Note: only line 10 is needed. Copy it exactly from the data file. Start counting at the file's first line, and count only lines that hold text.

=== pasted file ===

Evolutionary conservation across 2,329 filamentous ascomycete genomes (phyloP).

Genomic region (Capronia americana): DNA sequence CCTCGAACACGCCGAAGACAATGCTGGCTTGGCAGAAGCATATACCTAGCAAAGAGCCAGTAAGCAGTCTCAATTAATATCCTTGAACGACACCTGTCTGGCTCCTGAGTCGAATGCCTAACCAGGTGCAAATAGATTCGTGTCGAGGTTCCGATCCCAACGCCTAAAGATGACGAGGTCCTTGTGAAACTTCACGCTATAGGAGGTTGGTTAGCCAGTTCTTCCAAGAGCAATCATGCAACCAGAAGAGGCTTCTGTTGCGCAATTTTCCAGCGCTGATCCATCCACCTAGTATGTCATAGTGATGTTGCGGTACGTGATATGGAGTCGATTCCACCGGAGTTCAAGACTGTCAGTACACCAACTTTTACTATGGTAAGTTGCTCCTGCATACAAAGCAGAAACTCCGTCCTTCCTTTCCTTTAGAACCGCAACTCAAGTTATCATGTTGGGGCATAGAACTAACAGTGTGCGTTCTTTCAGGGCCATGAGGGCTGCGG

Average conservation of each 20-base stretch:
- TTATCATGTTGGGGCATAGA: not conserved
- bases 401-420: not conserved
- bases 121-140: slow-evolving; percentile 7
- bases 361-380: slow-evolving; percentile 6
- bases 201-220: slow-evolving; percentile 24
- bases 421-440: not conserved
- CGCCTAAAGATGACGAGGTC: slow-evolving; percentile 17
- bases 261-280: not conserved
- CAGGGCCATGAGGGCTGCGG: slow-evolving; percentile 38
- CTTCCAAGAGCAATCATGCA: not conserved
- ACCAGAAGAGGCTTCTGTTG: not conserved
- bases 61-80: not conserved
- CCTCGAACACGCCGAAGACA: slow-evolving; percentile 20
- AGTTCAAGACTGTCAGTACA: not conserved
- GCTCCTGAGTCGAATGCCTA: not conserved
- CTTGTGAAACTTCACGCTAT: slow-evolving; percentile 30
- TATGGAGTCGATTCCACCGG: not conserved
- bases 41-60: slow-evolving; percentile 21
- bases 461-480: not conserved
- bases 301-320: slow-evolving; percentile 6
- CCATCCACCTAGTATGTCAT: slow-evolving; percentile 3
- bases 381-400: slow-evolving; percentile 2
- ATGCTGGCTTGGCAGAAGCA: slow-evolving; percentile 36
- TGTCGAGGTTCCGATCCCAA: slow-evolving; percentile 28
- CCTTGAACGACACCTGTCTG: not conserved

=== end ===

- CGCCTAAAGATGACGAGGTC: slow-evolving; percentile 17